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BSc Neuroscience with Entrepreneurship / Course details
Year of entry: 2023
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Our BSc Neuroscience with Entrepreneurship course will enable you to combine science with business skills - a key driver of employability.
You will study how the brain and nervous system work to generate behaviour, perception, movement, sleep, memory and other key functions.
The course also covers new technological advances that have been at the forefront of recent breakthroughs in the field of neuroscience, including biomedical imaging, genetic manipulation and functional recording at the molecular, cellular and tissue levels.
There have also been major advances in our understanding of the biology of higher brain function and the pathogenesis of a variety of neurological disorders, such as mental health disorders and neurodegenerative diseases eg Alzheimer's and Parkinson's disease.
You will study a range of topics during the course, including pharmacology, physiology, motor systems, sensory systems and more, with the opportunity to choose optional units in particular areas of interest.
You will spend your first year studying fundamental principles before going on to specialise in your second and final years.
The entrepreneurship units will be offered via the Masood (Manchester) Enterprise Centre (MEC) of the Alliance Manchester Business School at the University, exposing you to key learning in business innovation. The course also includes a year in industry on a research or business placement.
Learn alongside other entrepreneurship students
Connect with other science students with an interest in business innovation. Learn alongside other students taking a variety of degrees at the University, giving you the opportunity to practice your skills with your fellow students and make new friends.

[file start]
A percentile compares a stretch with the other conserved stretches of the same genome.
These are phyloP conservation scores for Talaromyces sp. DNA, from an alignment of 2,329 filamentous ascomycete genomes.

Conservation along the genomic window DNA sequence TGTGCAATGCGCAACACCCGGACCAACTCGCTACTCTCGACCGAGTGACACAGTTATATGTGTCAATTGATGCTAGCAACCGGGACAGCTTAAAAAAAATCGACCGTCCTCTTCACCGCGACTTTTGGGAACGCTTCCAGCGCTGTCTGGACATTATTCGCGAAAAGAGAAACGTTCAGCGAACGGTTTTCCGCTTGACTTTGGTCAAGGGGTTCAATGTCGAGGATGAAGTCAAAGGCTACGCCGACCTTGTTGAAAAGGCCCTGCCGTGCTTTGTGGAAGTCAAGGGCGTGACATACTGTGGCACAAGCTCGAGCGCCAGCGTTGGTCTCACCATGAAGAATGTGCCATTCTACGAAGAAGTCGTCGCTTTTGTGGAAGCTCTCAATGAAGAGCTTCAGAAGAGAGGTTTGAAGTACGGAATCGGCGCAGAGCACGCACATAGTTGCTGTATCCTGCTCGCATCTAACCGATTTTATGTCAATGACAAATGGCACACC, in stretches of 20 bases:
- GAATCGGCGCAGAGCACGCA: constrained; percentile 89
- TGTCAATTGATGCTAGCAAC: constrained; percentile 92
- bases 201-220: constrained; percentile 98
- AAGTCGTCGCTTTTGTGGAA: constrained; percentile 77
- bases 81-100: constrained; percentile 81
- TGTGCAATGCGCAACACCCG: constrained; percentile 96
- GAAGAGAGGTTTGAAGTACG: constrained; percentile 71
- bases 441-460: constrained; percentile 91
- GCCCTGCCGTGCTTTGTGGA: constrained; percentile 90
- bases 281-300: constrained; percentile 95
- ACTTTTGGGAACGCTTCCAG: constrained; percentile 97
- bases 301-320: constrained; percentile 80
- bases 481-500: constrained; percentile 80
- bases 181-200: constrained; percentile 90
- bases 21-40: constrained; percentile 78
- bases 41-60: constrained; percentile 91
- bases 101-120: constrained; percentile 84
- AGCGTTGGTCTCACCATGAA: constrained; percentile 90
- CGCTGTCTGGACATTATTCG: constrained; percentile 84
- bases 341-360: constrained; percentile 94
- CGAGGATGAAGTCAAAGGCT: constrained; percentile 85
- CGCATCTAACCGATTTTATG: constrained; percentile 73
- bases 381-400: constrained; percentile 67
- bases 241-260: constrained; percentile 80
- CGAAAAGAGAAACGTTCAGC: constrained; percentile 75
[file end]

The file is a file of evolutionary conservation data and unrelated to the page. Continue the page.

Industry placements are available at home and abroad where you can use your entrepreneurship and/or subject skills in a range of ways including innovation work, biotech and marketing.
Foundation year available
You can prepare for the full degree course if you do not have the appropriate qualifications for direct entry by undertaking our foundation course first.
Flexibility to transfer between courses
You can transfer between most of our bioscience degree courses at the end of your first year or, in some cases, later. You can only transfer onto this course if you have completed the required entrepreneurship units in Year 1.
Teaching and learning
The course consists of two-thirds of biological sciences learning and one-third entrepreneurship learning. You will learn your entrepreneurship alongside other students taking a variety of degrees at the University.
You will benefit from a wide range of teaching and learning methods that suit the content and aims of each course unit.
These range from lectures and tutorials to practicals and research projects, including the final year project .
Find out more about how you will learn and see a typical Year 1 timetable on our teaching and learning page .
Coursework and assessment
Assessment methods vary widely to suit the nature of the course unit and each level of study.
- Lecture units are usually assessed by written exam (multiple choice or essay-based), which are held at the end of an academic semester in either January or May/June.
- Practical units are usually assessed by experimental report and/or short written assignment and/or written exam.
- The proportion of independent study assignments increases during each year of study.
Lecture units are usually assessed by e-learning activities during the unit and multiple choice exams at the end of the semester. Year 1 contributes 10% to your overall degree mark.
Lecture units are usually assessed by a combination of e-learning activities, coursework and essay-based exams. Year 2 contributes 30% to your overall degree mark.